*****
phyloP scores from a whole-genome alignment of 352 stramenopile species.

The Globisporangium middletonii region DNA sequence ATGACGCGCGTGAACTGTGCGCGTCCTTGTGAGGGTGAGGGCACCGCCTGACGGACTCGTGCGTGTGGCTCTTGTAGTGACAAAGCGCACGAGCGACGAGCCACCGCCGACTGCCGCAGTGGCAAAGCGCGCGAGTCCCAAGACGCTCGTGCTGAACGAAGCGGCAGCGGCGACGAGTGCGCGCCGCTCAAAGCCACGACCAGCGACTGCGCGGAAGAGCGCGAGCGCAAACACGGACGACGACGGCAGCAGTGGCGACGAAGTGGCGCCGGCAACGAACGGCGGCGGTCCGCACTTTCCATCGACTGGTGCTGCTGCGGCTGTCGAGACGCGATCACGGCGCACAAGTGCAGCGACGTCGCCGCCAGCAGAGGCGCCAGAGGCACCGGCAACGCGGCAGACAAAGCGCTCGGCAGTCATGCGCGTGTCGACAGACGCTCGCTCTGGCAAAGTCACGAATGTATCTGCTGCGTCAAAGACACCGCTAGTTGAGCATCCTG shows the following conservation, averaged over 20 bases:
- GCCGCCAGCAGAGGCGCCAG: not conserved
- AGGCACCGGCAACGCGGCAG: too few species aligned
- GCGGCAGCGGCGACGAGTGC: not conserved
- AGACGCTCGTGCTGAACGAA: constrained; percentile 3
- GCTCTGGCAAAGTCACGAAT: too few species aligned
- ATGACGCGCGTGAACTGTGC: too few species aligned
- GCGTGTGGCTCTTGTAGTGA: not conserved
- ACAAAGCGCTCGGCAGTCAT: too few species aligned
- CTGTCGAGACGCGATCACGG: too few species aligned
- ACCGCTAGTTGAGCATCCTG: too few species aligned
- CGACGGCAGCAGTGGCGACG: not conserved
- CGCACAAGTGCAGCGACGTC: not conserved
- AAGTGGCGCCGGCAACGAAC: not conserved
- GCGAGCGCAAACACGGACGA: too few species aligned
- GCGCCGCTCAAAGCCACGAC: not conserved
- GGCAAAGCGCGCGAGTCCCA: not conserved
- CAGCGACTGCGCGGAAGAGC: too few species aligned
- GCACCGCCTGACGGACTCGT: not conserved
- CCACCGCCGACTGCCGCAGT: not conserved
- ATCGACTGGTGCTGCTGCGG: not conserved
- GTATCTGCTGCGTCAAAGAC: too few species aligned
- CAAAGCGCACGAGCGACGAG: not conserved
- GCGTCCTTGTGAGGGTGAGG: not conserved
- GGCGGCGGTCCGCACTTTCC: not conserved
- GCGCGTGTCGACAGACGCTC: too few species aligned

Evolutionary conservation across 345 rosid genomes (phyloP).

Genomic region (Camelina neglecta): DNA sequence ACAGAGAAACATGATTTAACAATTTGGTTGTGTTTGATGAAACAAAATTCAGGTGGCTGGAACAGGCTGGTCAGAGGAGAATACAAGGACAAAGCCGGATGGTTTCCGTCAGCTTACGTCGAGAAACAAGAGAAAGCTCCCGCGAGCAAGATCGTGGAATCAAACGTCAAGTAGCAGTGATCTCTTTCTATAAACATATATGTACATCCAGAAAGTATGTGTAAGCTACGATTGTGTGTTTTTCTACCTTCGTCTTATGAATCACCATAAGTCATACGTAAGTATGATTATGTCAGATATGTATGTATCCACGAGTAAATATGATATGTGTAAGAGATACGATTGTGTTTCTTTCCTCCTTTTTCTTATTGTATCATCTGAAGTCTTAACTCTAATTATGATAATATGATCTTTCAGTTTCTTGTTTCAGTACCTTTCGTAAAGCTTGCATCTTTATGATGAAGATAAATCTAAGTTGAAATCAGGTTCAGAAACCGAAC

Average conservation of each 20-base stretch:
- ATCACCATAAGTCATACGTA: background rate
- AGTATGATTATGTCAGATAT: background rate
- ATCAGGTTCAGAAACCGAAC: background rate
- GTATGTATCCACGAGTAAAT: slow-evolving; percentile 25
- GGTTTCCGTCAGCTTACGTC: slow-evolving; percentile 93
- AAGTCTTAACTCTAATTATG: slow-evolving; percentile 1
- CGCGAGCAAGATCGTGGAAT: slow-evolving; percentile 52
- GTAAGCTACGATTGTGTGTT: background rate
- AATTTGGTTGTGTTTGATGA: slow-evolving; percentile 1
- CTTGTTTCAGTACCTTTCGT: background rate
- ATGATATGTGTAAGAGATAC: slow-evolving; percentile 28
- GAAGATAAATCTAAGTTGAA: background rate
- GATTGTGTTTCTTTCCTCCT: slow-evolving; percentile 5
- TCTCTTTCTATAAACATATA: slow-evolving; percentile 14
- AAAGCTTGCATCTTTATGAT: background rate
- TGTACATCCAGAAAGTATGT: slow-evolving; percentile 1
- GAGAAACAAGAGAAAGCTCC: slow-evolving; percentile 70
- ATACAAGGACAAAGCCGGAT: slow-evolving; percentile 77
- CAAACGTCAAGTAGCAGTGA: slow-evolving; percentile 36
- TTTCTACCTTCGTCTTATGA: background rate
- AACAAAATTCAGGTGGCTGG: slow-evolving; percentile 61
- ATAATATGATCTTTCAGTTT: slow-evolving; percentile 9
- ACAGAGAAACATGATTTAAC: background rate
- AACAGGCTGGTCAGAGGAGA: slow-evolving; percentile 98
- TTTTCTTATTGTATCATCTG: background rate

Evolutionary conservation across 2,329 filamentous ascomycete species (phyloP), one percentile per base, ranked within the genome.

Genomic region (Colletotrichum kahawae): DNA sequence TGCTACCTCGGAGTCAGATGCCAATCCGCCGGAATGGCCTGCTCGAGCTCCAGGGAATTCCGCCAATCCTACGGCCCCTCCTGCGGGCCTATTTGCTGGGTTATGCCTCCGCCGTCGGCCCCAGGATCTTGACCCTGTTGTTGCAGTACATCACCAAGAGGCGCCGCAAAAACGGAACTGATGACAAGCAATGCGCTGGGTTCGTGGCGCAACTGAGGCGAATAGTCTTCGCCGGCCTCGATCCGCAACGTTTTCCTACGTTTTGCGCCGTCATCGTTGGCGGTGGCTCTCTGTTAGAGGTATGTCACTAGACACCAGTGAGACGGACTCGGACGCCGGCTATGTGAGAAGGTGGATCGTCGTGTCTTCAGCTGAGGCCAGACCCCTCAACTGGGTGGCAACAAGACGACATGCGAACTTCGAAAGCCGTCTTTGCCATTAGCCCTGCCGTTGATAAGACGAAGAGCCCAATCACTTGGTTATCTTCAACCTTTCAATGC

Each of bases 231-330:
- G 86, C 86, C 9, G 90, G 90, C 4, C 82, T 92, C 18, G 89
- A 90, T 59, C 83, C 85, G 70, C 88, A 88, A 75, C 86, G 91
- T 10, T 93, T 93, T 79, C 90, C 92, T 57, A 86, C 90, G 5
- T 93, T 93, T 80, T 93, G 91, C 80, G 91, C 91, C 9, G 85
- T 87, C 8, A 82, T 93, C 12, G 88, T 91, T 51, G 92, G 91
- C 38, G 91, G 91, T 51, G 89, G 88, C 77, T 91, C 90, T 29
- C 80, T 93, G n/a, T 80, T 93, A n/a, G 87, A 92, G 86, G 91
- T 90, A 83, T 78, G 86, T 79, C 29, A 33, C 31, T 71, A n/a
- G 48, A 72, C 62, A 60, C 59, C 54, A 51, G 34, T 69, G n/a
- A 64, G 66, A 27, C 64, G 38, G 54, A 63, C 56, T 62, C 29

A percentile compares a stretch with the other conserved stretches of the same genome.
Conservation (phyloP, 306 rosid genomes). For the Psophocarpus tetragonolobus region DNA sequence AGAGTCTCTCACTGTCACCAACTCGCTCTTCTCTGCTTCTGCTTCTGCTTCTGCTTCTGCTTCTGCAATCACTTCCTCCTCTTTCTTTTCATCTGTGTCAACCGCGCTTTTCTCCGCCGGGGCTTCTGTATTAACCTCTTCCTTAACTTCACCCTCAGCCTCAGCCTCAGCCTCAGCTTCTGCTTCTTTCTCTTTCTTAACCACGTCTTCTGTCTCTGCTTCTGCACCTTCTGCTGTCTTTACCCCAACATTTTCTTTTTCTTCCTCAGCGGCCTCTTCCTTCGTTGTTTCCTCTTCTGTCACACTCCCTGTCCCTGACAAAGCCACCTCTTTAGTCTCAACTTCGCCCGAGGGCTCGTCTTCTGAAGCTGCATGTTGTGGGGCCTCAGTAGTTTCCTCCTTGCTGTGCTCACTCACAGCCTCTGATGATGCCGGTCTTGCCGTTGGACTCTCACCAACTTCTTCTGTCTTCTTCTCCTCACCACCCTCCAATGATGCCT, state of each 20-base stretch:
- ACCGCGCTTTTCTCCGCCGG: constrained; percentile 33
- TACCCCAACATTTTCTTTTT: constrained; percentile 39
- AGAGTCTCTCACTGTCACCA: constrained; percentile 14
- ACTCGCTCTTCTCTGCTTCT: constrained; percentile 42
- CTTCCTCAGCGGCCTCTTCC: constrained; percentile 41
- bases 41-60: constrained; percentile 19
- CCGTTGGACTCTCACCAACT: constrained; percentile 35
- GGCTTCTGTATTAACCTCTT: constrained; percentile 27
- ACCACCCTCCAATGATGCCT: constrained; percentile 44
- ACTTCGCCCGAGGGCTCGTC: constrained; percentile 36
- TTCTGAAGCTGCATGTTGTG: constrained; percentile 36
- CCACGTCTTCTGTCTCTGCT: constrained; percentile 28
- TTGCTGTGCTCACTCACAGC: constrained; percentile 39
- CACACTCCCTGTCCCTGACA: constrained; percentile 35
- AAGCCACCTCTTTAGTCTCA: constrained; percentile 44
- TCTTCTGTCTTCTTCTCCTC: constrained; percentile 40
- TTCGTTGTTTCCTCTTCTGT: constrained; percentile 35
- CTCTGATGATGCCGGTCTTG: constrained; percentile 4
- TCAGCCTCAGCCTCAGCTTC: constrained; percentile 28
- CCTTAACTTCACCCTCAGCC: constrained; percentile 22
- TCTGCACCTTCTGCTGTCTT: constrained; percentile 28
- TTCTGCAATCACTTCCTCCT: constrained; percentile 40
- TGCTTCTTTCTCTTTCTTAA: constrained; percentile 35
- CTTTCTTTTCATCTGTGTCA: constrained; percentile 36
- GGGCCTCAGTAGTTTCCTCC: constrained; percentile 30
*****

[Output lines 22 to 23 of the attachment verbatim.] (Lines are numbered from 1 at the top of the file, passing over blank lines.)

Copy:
- ATCGACTGGTGCTGCTGCGG: not conserved
- GTATCTGCTGCGTCAAAGAC: too few species aligned